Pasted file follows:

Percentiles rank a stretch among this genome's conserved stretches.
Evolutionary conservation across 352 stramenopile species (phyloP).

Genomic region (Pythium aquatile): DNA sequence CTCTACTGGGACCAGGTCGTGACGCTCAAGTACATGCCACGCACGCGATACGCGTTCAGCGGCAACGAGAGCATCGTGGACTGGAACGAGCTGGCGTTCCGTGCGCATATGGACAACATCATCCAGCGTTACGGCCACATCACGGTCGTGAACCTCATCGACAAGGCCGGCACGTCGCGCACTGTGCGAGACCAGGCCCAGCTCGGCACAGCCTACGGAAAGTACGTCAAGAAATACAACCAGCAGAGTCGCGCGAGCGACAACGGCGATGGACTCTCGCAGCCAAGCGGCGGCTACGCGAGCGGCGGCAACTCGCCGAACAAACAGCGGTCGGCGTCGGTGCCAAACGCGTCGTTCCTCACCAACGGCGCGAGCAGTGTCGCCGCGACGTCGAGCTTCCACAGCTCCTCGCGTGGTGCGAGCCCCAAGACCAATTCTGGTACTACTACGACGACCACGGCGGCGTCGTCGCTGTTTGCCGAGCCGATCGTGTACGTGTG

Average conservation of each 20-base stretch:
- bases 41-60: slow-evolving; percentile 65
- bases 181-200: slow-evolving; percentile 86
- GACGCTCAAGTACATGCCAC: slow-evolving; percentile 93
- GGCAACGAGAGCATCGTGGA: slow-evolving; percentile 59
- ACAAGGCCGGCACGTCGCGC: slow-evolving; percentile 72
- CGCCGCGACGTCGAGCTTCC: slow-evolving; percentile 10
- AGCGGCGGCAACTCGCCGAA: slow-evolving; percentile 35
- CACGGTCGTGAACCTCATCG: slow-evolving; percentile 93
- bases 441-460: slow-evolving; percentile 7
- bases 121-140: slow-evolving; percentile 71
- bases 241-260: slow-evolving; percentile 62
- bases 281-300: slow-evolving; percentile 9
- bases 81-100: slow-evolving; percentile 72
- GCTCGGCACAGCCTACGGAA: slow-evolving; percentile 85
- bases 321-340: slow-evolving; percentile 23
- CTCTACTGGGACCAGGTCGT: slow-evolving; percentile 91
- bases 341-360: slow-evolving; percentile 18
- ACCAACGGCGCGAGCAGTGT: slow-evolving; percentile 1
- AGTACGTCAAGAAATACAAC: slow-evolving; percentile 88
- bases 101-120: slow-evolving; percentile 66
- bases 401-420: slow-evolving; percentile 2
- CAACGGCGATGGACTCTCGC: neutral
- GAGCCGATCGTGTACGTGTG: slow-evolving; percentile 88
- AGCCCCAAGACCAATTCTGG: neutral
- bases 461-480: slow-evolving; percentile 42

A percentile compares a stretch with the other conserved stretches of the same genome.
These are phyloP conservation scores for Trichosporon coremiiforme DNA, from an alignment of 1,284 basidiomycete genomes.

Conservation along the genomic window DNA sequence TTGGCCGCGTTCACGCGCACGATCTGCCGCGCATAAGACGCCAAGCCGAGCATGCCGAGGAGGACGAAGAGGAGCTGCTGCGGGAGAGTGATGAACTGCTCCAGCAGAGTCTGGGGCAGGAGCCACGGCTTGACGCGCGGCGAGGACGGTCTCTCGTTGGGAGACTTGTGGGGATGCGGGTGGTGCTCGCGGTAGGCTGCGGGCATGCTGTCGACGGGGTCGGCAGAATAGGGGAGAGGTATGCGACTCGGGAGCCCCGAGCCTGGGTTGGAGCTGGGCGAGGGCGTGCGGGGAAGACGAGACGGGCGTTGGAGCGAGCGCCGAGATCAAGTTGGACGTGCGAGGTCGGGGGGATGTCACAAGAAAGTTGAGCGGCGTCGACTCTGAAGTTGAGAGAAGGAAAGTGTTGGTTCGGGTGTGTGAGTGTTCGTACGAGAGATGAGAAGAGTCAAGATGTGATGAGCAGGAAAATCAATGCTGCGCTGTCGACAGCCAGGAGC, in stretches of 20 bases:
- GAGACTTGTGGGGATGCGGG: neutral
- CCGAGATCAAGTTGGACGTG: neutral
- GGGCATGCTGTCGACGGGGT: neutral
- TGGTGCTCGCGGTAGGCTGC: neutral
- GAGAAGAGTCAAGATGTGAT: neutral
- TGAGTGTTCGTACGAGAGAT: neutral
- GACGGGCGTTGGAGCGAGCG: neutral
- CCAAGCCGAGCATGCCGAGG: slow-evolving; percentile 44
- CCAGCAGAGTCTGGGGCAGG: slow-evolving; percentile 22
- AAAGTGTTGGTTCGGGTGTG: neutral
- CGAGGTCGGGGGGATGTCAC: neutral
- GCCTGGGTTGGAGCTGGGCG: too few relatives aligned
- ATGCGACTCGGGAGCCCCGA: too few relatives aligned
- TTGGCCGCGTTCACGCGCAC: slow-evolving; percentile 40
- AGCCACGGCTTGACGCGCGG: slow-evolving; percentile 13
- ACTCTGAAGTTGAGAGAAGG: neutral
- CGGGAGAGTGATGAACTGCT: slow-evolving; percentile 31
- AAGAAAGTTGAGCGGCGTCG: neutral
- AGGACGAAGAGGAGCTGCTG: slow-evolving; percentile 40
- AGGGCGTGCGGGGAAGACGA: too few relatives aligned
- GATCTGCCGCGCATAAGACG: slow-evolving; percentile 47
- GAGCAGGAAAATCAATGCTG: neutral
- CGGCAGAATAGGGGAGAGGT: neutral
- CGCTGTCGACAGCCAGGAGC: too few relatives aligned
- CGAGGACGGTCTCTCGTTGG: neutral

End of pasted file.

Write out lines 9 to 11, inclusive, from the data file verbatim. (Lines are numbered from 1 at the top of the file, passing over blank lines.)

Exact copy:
- ACAAGGCCGGCACGTCGCGC: slow-evolving; percentile 72
- CGCCGCGACGTCGAGCTTCC: slow-evolving; percentile 10
- AGCGGCGGCAACTCGCCGAA: slow-evolving; percentile 35